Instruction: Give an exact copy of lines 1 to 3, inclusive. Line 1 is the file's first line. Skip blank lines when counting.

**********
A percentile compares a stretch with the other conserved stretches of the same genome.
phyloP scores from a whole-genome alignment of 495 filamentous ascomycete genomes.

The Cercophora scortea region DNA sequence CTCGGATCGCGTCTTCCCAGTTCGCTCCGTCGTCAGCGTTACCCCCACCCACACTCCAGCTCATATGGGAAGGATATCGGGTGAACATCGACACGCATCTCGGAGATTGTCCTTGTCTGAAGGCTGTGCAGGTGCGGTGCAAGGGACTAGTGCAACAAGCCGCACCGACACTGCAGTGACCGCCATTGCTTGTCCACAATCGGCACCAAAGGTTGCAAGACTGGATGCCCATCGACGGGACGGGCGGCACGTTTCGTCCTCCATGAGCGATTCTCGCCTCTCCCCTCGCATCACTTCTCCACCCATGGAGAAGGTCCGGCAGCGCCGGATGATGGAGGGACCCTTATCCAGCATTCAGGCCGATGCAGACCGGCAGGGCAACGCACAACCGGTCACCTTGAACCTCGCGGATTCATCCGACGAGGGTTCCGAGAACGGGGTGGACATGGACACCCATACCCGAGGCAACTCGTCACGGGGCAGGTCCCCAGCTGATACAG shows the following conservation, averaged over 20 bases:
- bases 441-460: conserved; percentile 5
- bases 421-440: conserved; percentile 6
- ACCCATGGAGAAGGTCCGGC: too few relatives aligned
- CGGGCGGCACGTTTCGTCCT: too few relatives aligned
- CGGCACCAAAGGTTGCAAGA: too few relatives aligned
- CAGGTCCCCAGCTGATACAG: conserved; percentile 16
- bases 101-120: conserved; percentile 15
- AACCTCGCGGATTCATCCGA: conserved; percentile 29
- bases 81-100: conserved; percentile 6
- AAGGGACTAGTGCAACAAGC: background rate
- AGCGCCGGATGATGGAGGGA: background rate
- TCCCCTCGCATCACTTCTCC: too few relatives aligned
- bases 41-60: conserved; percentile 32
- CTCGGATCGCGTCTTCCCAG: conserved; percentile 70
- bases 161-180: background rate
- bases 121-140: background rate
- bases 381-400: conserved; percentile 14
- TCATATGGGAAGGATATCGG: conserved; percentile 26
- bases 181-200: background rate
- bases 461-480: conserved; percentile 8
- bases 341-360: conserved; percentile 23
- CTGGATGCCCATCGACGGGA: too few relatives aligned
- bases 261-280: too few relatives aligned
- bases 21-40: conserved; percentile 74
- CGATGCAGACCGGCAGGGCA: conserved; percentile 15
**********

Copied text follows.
A percentile compares a stretch with the other conserved stretches of the same genome.
phyloP scores from a whole-genome alignment of 495 filamentous ascomycete genomes.

The Cercophora scortea region DNA sequence CTCGGATCGCGTCTTCCCAGTTCGCTCCGTCGTCAGCGTTACCCCCACCCACACTCCAGCTCATATGGGAAGGATATCGGGTGAACATCGACACGCATCTCGGAGATTGTCCTTGTCTGAAGGCTGTGCAGGTGCGGTGCAAGGGACTAGTGCAACAAGCCGCACCGACACTGCAGTGACCGCCATTGCTTGTCCACAATCGGCACCAAAGGTTGCAAGACTGGATGCCCATCGACGGGACGGGCGGCACGTTTCGTCCTCCATGAGCGATTCTCGCCTCTCCCCTCGCATCACTTCTCCACCCATGGAGAAGGTCCGGCAGCGCCGGATGATGGAGGGACCCTTATCCAGCATTCAGGCCGATGCAGACCGGCAGGGCAACGCACAACCGGTCACCTTGAACCTCGCGGATTCATCCGACGAGGGTTCCGAGAACGGGGTGGACATGGACACCCATACCCGAGGCAACTCGTCACGGGGCAGGTCCCCAGCTGATACAG shows the following conservation, averaged over 20 bases: